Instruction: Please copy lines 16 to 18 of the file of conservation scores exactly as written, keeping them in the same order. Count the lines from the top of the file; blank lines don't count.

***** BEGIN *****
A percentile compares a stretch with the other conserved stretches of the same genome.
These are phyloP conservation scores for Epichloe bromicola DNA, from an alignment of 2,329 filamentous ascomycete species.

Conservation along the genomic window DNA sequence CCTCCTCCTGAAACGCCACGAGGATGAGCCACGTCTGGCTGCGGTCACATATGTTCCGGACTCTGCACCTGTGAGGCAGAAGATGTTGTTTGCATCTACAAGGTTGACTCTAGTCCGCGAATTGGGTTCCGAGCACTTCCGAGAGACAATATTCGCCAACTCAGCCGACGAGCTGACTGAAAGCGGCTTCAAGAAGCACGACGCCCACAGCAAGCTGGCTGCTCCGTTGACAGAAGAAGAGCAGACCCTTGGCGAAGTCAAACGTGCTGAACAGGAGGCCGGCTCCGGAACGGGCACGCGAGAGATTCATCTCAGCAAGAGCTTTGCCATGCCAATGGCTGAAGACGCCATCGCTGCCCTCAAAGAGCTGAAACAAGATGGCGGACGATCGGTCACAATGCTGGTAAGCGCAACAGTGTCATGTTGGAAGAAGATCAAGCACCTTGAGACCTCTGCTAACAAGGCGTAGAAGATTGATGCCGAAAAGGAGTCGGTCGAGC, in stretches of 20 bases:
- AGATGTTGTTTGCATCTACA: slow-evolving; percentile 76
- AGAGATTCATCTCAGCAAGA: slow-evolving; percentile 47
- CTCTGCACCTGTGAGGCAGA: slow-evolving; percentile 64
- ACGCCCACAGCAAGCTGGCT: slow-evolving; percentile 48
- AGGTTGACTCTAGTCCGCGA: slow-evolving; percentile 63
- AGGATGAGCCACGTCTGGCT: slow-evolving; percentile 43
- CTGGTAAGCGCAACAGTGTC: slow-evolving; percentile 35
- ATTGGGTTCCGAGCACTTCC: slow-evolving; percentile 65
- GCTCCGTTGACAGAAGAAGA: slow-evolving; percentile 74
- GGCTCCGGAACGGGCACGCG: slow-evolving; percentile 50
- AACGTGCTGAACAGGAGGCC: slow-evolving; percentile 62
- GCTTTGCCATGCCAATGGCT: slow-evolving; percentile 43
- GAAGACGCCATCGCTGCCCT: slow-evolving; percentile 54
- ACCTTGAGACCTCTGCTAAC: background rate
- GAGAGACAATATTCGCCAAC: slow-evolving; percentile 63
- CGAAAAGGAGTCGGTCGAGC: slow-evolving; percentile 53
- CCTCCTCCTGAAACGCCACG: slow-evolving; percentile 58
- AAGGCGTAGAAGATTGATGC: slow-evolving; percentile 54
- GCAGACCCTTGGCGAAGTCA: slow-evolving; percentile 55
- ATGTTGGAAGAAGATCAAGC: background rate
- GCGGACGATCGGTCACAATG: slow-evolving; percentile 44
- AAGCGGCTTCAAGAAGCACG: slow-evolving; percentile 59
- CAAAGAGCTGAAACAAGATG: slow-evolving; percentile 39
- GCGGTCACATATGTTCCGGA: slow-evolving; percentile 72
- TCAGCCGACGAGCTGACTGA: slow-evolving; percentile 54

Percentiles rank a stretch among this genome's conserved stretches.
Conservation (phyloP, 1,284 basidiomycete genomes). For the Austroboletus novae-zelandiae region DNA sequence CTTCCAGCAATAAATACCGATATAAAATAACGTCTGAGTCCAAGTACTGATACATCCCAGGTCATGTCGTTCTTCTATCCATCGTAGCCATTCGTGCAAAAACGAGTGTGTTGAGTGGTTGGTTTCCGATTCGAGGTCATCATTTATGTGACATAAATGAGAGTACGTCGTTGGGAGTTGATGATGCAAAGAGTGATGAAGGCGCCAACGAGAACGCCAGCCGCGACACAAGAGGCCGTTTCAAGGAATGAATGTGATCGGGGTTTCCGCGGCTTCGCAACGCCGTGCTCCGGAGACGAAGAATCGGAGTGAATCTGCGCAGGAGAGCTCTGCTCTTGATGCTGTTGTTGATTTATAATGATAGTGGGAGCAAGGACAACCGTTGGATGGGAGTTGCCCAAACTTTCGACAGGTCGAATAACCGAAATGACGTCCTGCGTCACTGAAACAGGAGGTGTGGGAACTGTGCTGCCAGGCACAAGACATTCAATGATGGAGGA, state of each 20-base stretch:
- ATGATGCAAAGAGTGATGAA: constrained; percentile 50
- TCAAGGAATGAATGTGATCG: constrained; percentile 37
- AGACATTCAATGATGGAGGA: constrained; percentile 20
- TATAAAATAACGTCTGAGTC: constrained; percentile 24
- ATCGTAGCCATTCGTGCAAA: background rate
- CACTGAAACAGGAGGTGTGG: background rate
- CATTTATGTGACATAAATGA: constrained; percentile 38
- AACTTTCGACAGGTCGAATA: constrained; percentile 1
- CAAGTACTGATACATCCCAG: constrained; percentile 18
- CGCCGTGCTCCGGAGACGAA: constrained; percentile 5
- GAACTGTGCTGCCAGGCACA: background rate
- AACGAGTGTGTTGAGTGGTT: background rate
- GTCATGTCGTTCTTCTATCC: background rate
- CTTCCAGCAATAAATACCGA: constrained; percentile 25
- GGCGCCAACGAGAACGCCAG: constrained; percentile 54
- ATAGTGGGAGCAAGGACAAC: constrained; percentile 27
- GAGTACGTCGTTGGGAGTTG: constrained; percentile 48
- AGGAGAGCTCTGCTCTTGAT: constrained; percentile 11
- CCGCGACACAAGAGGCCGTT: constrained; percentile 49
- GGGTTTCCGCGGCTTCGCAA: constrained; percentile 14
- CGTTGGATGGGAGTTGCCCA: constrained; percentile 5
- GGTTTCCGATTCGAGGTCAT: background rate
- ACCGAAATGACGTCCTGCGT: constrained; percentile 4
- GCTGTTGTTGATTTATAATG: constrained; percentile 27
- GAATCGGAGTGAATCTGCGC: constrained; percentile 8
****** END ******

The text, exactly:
- GAAGACGCCATCGCTGCCCT: slow-evolving; percentile 54
- ACCTTGAGACCTCTGCTAAC: background rate
- GAGAGACAATATTCGCCAAC: slow-evolving; percentile 63